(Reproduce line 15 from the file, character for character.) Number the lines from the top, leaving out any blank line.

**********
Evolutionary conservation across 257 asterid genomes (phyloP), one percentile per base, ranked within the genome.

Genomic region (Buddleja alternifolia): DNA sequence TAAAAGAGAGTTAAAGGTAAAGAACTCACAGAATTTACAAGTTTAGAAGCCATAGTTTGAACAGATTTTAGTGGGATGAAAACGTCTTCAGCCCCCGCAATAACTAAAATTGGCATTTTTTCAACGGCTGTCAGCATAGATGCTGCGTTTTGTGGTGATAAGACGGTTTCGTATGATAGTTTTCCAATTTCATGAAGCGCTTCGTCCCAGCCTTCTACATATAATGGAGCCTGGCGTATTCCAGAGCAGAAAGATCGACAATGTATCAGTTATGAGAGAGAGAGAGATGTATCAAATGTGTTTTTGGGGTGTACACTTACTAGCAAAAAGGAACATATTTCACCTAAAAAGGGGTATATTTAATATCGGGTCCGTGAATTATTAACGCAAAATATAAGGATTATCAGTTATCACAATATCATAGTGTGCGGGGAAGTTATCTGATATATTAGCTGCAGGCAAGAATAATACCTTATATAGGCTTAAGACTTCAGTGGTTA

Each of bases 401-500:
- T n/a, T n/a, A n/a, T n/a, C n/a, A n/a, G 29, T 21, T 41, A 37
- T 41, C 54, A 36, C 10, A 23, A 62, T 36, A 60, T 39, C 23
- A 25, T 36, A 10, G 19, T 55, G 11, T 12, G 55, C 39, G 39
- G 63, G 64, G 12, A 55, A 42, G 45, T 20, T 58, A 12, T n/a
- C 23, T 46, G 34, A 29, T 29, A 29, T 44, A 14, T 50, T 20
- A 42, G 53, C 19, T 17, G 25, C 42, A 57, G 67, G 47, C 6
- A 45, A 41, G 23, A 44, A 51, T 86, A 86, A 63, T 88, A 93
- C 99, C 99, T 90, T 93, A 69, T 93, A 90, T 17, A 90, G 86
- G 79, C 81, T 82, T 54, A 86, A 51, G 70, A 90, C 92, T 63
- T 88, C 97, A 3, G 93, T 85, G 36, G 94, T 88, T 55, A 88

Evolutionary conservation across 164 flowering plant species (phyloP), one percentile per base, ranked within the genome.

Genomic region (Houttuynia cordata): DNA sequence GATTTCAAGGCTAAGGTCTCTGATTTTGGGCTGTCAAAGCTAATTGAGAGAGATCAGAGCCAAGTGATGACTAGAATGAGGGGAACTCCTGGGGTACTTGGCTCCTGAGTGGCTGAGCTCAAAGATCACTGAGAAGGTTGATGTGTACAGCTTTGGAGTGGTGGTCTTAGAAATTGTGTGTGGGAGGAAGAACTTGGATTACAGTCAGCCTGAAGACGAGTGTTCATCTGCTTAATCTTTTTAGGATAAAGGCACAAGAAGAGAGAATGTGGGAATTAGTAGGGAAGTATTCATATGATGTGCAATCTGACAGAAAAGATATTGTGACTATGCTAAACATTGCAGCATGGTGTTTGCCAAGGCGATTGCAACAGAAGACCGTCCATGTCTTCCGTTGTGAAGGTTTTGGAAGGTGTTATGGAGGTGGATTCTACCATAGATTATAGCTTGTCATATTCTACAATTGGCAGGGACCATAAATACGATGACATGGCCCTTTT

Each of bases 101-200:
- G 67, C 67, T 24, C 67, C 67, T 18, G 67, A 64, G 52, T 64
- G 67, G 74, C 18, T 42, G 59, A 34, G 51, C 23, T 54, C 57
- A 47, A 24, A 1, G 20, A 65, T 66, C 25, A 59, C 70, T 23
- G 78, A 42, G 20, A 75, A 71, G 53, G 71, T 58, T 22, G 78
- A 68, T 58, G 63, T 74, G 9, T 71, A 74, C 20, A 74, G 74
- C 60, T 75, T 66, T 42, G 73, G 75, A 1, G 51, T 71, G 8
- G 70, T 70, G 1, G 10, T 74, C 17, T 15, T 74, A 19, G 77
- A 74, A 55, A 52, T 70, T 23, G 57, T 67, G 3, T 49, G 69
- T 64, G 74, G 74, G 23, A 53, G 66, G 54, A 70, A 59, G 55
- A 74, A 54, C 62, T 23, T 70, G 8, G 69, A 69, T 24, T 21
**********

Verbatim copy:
Genomic region (Houttuynia cordata): DNA sequence GATTTCAAGGCTAAGGTCTCTGATTTTGGGCTGTCAAAGCTAATTGAGAGAGATCAGAGCCAAGTGATGACTAGAATGAGGGGAACTCCTGGGGTACTTGGCTCCTGAGTGGCTGAGCTCAAAGATCACTGAGAAGGTTGATGTGTACAGCTTTGGAGTGGTGGTCTTAGAAATTGTGTGTGGGAGGAAGAACTTGGATTACAGTCAGCCTGAAGACGAGTGTTCATCTGCTTAATCTTTTTAGGATAAAGGCACAAGAAGAGAGAATGTGGGAATTAGTAGGGAAGTATTCATATGATGTGCAATCTGACAGAAAAGATATTGTGACTATGCTAAACATTGCAGCATGGTGTTTGCCAAGGCGATTGCAACAGAAGACCGTCCATGTCTTCCGTTGTGAAGGTTTTGGAAGGTGTTATGGAGGTGGATTCTACCATAGATTATAGCTTGTCATATTCTACAATTGGCAGGGACCATAAATACGATGACATGGCCCTTTT